driving force (F) and a resisting force (f) exist. The driv-
ing force includes the pulling force from the demand of
urbanization and the pushing force from the supply out-
side; the resisting force is the friction between the ur-
banization system, the natural resources system, and the
environmental system, which can be expressed by the
arithmetic product of the holding power (N) and the fric-
tion coefficient (u). The above forces are all composite
forces. During a certain period and in a certain area, if
natural resources are the shorter, the maximum of the
holding power (N) will be mainly decided by the natural
resources carrying capacity (NRCC). On the other hand,
the pressure which urbanization system places on natural
resources system is tremendous when compared with the
resources carrying capacity, while the pressures that ur-
banization system gives to other resources system is
small when compared with other natural resources car-
rying capacity. Consequently, we can consider that the
friction resources system gives to the urbanization sys-
tem is by far the largest and the friction that other re-
sources system gives to the urbanization system is near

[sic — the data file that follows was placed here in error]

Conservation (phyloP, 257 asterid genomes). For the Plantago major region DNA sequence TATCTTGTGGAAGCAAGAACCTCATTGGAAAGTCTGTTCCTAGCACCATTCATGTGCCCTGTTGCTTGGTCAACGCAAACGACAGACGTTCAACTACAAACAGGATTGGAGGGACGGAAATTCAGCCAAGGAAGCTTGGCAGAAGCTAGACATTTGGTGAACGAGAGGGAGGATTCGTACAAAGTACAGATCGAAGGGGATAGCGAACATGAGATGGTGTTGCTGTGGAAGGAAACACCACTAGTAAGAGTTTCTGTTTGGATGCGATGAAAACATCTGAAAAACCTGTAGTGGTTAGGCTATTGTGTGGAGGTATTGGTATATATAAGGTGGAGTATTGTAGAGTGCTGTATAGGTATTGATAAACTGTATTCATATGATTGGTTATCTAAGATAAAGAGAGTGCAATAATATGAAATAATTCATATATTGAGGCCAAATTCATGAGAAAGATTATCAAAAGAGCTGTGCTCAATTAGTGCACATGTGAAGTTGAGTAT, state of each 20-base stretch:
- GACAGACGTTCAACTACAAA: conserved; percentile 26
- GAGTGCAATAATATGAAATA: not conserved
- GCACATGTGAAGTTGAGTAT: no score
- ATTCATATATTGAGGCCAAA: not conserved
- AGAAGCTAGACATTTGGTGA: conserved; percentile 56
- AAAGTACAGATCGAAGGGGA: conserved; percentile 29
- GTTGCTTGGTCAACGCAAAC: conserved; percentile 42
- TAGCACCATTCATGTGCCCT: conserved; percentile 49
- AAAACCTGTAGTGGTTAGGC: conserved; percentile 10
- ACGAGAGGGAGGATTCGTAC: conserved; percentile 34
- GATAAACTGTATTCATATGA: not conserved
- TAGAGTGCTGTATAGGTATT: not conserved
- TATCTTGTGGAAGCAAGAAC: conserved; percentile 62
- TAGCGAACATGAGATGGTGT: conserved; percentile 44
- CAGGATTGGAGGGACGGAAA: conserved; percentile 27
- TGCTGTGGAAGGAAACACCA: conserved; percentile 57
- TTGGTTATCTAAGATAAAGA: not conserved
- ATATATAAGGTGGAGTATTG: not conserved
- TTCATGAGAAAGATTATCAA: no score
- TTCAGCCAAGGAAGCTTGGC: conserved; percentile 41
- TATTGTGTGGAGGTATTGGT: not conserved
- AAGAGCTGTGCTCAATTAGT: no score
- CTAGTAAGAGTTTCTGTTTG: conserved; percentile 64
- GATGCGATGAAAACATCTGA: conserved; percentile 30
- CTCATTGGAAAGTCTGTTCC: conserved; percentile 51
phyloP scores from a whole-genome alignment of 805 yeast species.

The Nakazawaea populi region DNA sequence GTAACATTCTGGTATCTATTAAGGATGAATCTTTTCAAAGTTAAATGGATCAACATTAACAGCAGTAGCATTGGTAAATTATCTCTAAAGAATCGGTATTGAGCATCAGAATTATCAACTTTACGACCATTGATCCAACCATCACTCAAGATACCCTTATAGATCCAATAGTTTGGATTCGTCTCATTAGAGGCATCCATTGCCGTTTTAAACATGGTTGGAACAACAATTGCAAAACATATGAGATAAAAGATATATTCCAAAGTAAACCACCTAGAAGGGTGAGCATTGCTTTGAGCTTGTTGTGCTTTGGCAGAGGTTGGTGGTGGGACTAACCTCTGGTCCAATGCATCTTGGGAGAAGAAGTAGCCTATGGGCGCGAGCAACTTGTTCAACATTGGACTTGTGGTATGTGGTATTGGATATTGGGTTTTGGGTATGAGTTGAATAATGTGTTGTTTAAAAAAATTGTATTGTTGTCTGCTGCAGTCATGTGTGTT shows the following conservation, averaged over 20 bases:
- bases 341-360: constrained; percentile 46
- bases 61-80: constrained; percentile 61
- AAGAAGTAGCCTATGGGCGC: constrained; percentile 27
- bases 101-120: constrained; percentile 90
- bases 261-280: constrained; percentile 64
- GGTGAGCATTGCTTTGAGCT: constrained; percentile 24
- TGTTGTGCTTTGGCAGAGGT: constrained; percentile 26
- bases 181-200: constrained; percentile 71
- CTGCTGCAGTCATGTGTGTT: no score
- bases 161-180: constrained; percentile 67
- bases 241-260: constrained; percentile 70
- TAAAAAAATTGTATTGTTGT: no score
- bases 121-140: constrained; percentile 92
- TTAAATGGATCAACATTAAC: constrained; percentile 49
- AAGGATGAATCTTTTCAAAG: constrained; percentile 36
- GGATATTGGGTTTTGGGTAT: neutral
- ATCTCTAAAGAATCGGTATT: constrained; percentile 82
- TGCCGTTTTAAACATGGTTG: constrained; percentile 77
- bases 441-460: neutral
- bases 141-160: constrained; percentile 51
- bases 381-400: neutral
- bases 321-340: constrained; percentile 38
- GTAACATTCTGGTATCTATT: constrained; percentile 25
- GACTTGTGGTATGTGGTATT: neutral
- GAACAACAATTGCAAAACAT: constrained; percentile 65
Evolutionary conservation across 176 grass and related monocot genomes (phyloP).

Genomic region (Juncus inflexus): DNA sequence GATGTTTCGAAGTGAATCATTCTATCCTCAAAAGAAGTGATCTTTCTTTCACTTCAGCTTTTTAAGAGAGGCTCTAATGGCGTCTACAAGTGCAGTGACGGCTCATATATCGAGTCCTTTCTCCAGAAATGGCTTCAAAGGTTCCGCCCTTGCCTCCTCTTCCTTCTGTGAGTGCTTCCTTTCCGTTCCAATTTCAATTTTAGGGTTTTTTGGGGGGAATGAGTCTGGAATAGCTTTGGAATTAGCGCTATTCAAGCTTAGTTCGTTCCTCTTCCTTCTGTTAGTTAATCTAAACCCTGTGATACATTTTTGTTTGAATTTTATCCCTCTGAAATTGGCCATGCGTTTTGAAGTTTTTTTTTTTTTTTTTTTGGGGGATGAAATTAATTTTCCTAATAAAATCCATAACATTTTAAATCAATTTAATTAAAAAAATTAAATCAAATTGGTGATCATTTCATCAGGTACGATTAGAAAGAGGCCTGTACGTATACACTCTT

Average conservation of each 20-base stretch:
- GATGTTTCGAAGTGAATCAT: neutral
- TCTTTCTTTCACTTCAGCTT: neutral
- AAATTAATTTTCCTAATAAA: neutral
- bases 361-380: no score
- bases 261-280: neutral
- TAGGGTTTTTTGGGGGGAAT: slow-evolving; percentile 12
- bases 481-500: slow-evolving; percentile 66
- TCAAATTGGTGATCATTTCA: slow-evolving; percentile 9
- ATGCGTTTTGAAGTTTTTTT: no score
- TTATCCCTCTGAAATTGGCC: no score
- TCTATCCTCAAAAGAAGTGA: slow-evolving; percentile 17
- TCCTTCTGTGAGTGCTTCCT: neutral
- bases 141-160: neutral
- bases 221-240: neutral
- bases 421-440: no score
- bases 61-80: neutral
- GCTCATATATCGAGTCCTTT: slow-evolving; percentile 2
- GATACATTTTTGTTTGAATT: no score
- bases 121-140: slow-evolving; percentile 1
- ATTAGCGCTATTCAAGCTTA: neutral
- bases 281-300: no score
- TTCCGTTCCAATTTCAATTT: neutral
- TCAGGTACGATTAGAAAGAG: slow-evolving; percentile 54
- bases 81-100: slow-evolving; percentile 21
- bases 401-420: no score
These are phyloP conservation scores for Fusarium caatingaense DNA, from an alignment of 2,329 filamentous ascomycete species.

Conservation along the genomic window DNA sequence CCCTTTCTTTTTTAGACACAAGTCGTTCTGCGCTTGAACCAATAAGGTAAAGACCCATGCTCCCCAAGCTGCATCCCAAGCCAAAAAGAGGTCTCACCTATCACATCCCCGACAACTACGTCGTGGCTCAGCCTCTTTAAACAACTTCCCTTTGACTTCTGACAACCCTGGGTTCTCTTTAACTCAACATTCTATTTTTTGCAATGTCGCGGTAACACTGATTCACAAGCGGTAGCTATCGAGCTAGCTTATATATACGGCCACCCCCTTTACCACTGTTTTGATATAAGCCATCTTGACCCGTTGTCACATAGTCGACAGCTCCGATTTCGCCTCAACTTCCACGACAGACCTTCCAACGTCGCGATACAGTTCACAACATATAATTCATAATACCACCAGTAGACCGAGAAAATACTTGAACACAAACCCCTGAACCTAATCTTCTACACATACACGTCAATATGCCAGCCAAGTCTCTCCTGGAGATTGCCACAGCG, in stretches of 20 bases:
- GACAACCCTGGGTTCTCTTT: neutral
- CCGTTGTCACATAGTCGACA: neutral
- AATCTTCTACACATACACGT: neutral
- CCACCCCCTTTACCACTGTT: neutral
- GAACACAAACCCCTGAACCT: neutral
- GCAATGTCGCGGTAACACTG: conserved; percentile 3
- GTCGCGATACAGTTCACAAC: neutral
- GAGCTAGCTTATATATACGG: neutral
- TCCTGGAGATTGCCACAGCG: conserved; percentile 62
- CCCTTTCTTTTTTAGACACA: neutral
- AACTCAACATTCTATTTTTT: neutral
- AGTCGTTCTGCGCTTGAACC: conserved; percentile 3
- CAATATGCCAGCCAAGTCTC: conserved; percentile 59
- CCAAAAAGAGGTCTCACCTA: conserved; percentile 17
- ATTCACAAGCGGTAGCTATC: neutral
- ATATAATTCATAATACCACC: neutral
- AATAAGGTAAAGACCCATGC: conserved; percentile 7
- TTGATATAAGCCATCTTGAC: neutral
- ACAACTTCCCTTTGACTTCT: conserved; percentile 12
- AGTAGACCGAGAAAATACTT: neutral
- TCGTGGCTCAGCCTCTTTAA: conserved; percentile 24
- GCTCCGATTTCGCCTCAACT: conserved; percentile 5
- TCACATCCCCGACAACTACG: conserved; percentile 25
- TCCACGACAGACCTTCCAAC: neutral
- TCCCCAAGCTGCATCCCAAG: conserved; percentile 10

zero. Subsequently, the resisting force on urbanization is
mainly decided by the NRCF. Therefore, to accelerate
Figure 1. Climbing slope model of urbanization.
the urbanization process and realize the sustainable utili-
zation of natural resources, quantitative method and em-
pirical study on the resource consumption the drag of
urbanization should be constructed and perfected.
China has witnessed fast urban growth over the past
decades. From 1978 to 2008, the number of cities in-
creased from 193 to 661. The number of towns with ad-
ministrative systems increased from 2,173 to 19,369
during the same period. The total urban population
jumped from 170 million to 577 million and the percent-
age of urban population went up from 17.9% to 45.68%.
Especially in the 1990s, China experienced a rapid ur-
banization. As urbanization is still in process, it will be
inevitably accompanied by dramatic increases in the
consumption of water, land, energy and mineral re-
sources. Domestic water demand due to growth and liv-
ing standards has gradually led to a shortage of water in
China [14]. Water crises occurred in over 400 Chinese
cities in 2000, and in Northern China water consumption
of each person has dropped to half of that in Egypt [15].
Varis and Vakkilainen identified great water-related
challenges in the coming decades [16], and Ren et al.
revealed that rapid urbanization corresponded with fast
degradation of water quality [17]. The processes of agri-
cultural restructuring, rural industrialization and rapid